Let's now come to our programming exercise

I want you to program exactly what we just talked about.

We're given a twodimensional world

where we observe in 2D measurements of a moving object

with an unknown but fixed velocity.

Using a state vector of this type, I'd like you to implement the Kalman filter.

Now, this Kalman filter now has 4 state variables

whereas the one we used before had 2 state variables.

I will give you the entire code for the Kalman filter,

but I want you to set up the state vector x, the motion u, P, F, H, R, and I,

which are all those variables that define the Kalman filter.

Start with the assignment that we had in 2D

and make it work in 4D.

Here is exactly the same matrix class that I wrote you before.

Here is the Kalman filter procedure.

We'll go through our measurements and apply the Kalman filter equations.

I should point out there's a slight difference to the code I gave you previously

where I insert a zeta transpose.

It makes it a little bit easier to work with multidimensional measurements than how I had it before.

But you don't have to pay attention to this. It's just fixed. There was a kind of a bug before.

As I scroll down, the output of the Kalman filter routine will be an x and a P.

In our example, the measurements will be a sequence of measurements

in twodimensional spaces nowin x and y.

Look at the x's 5, 6, 7, 8, 9, and 10.

The y's go 10, 8, 6, 4, and 2.

You can imagine what the regularity is and what the velocity is.

We assume a dt of 0.1.

That means when it goes from 5 to 6 the velocity is actually 10, not 1.

We won't tell the system, but we will tell the system our initial x,y location, which is 4.

That goes nicely into 5, 6, 7, and it's 12. That blends nicely into 10, 8, and 6.

Our initial state vector I have already given you, which is the initial x and y.

and 0, 0 for the two unknown velocities.

The motion vector, just for completeness, will just be 0, 0, 0, 0.

We have no external motion.

That's a bit confusing, because there is actually motion in the system itself,

but this will be more like an external change of the motion

as if someone hit the object with an external force.

So it's 0, 0, 0, 0please don't change it.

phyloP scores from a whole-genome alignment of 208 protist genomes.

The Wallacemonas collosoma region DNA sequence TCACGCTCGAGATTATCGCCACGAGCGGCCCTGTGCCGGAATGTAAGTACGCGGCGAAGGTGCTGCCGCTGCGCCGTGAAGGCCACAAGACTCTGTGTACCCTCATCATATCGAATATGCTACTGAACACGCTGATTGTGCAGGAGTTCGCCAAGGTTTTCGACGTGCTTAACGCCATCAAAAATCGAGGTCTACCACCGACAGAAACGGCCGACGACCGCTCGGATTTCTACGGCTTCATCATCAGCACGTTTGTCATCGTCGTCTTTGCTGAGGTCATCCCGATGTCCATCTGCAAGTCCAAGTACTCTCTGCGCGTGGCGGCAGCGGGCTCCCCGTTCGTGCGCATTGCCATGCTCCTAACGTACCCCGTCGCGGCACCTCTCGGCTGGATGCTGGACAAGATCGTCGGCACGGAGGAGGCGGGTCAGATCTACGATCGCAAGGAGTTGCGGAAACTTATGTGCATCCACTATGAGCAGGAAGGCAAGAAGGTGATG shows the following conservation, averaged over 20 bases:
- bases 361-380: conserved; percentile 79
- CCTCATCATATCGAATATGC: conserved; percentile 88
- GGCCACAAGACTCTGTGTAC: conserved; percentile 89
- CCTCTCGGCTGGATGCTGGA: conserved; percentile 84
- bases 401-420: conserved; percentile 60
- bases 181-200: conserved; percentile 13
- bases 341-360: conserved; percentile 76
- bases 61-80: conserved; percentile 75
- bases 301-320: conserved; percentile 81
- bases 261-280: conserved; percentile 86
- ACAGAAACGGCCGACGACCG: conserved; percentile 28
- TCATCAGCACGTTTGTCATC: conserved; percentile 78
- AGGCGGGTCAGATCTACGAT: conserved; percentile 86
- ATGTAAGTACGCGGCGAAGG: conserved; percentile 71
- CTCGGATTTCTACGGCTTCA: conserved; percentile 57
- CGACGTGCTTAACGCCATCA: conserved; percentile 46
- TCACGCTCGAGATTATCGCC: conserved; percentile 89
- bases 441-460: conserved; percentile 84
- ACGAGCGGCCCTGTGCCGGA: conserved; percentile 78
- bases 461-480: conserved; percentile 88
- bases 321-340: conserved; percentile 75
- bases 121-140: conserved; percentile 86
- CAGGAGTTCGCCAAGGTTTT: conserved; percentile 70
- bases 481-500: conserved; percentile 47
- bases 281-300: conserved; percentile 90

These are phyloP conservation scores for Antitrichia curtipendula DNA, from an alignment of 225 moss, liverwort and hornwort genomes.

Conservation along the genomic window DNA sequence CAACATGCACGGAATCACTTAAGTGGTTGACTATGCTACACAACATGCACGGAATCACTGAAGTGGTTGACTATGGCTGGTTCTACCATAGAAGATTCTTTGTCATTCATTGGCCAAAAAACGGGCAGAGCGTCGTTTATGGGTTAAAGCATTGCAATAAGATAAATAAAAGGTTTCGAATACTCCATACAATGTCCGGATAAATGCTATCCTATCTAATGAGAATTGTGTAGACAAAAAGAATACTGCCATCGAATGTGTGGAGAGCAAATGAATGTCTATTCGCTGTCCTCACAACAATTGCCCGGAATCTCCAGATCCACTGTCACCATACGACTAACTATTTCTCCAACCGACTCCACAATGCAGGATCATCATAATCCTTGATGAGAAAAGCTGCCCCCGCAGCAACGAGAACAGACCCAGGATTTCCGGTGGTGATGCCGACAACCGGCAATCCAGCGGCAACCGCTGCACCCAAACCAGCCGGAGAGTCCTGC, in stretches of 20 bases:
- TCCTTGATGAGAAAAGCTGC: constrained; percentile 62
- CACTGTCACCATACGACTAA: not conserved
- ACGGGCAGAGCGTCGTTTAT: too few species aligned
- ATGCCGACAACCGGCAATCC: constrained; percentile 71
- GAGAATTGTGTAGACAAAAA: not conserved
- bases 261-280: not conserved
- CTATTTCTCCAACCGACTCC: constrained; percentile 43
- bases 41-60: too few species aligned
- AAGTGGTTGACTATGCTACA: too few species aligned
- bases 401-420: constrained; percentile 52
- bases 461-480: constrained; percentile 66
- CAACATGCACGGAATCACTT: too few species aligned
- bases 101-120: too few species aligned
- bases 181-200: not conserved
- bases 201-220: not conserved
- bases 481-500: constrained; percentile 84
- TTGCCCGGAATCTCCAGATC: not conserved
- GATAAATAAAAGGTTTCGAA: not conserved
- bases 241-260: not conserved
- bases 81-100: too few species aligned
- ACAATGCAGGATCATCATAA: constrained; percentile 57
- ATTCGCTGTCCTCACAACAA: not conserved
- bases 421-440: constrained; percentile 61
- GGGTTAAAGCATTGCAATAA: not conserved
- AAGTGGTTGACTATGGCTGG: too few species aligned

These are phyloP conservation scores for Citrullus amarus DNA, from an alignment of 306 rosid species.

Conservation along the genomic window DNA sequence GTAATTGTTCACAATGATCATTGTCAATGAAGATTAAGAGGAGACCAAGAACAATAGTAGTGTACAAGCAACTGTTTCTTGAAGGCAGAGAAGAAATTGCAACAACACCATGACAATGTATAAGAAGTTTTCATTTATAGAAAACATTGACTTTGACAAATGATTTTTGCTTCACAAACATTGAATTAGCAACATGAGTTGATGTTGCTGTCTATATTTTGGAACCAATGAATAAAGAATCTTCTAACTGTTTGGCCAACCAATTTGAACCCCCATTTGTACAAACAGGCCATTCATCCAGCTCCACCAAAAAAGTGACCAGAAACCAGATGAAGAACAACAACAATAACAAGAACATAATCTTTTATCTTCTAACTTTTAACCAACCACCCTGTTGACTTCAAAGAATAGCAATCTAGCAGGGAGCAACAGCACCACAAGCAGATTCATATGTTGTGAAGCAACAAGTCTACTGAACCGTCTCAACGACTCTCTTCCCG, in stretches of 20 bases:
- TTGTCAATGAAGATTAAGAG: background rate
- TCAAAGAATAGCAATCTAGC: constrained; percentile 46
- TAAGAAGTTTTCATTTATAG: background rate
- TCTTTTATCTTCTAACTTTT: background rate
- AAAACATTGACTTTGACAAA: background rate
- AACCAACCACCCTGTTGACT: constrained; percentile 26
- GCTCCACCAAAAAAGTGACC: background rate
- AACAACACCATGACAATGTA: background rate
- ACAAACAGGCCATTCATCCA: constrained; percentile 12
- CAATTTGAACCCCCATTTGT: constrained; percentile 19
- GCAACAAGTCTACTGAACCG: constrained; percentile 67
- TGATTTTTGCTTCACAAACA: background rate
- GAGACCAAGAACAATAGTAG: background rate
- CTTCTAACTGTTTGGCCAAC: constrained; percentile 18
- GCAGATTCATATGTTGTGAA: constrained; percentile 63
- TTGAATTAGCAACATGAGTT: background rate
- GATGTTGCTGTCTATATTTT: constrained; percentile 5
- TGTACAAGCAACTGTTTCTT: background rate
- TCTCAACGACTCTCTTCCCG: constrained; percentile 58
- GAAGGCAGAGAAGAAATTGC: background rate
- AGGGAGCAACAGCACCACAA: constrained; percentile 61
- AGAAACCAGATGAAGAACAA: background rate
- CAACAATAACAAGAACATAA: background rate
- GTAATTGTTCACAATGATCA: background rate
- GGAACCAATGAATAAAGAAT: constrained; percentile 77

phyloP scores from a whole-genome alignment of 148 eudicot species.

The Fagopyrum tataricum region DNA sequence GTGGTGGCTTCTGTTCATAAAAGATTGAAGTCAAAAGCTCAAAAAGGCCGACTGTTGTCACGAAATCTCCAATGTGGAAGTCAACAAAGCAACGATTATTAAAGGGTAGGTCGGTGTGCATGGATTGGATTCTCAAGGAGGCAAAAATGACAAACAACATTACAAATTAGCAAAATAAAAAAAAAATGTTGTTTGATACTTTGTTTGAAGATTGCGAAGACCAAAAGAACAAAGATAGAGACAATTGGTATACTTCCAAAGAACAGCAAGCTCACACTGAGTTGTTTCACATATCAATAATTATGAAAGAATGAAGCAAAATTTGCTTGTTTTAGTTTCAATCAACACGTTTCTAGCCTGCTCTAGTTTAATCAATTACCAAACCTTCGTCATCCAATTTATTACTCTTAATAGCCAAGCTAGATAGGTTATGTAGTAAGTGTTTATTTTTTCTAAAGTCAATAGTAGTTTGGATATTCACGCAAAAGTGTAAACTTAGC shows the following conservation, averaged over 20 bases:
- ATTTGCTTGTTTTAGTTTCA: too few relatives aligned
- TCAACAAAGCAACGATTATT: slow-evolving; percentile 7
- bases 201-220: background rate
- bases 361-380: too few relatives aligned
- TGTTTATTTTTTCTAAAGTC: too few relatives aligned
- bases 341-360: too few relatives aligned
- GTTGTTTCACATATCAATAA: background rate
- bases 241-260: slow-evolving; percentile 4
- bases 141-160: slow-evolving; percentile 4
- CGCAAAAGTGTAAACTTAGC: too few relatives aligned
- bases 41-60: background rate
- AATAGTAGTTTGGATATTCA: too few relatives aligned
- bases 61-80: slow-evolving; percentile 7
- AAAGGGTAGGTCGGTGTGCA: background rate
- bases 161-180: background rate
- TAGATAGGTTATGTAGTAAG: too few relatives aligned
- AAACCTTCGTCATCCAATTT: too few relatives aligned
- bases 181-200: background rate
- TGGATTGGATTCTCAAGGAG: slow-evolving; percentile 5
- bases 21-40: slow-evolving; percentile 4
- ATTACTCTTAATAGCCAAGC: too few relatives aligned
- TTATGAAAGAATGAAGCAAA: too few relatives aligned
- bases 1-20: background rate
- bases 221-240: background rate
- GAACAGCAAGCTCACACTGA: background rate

P is the initial uncertainty,

and I want you to initialize it so that the uncertainty for the x,y coordinates is zero,

but the covariance term for the velocities is 1000,

indicating that we really don't know the initial velocity.

We just know the initial position.

I want you to plug in the f matrix.

I want you to design an H matrix that's a projection matrix

from 4dimensional state space to 2 dimensions,

reflecting the fact that we can only observe the first two state variablesx and y

but not the velocities.

I want you to define the measurement uncertainty matrix, which now is a 2 x 2

that has 0.1 as the main diagonal as measurement noise.

This is an identity matrix over here.

Once you design all those, you should get the following output.

So when I run this, I get as an output

for my 4dimensional example the x coordinates 10 and 0.

This makes sense given that these sequences over here

has a final measurement 10 and 05, 6, 7, 8, 9, 1010, 8, 6, 4, 2, 0.

The interesting thing that I want your program to produce is the velocities.

They are approximately 10, which makes sense given out deltat of 0.1

gives us per time step a 10 divided by 10 equals 1 increment over here.

The second velocity is 20 multiplied by 0.1 gives us a 2.

You can see it over here10, 8, 6, 4, and 2.

I also want you to output the covariance matrix,

which has certain elements that are still 0, like these guys over here.

We find that along the main diagonal our uncertainty has shrunk substantially.

It's 0.03 for the coordinate estimates and 0.1 for the velocity estimates.

Remember, this number over here was 1000 before.

Here is a second example where we have an initial coordinate of 4 and 8.

We can see the measurements 1, 6, 11, 16.

It seems the increments are in x direction 5.

In the y direction they are 48, 4, 0, 4, 8.

If I now run this, I get for my x vector approximately 16the number over here,

approximately 8the number over here.

These are velocities50 and 40 in approximation,

which multiplied with 0.1 is our plus 5 and our 4.

Here is yet another example. Initial state 1 and 19.

You can see the first coordinate doesn't change at all. You should get a velocity of 0.

The second coordinate goes 19, 17, 15, 13, and 11.

Running it gives us 1unchangedand 11.

Velocities are 0 and 20 for the decrements of 2.

Going into the covariance, we see values along the main diagonals

0.05, 0.05, 0.33, and 0.33 for the velocities.

There are certain offdiagonal elements.

Make sure those all match what your code produces.

I can now change some of these measurements to make a noisy measurement.

One way to do this is to set an oscillating measurement between 2 and 0.

Remember that this Kalman filter assumes a fixed velocity.

There is no way to explain these measurements with a fixed velocity,

so there has to be measurement noise.

We can run the Kalman filter again.

Your filter should output the following values:

0.7 for the current state, 11 as before, and here are our two velocity estimates.

It actually believes there is a slight velocity of 0.66

in the x direction where we had noisy sensor input.

The covariance matrix would look exactly as before,

because it's not affected by the measurements themselves.

Your job is to fill in these various matrices. Good luck.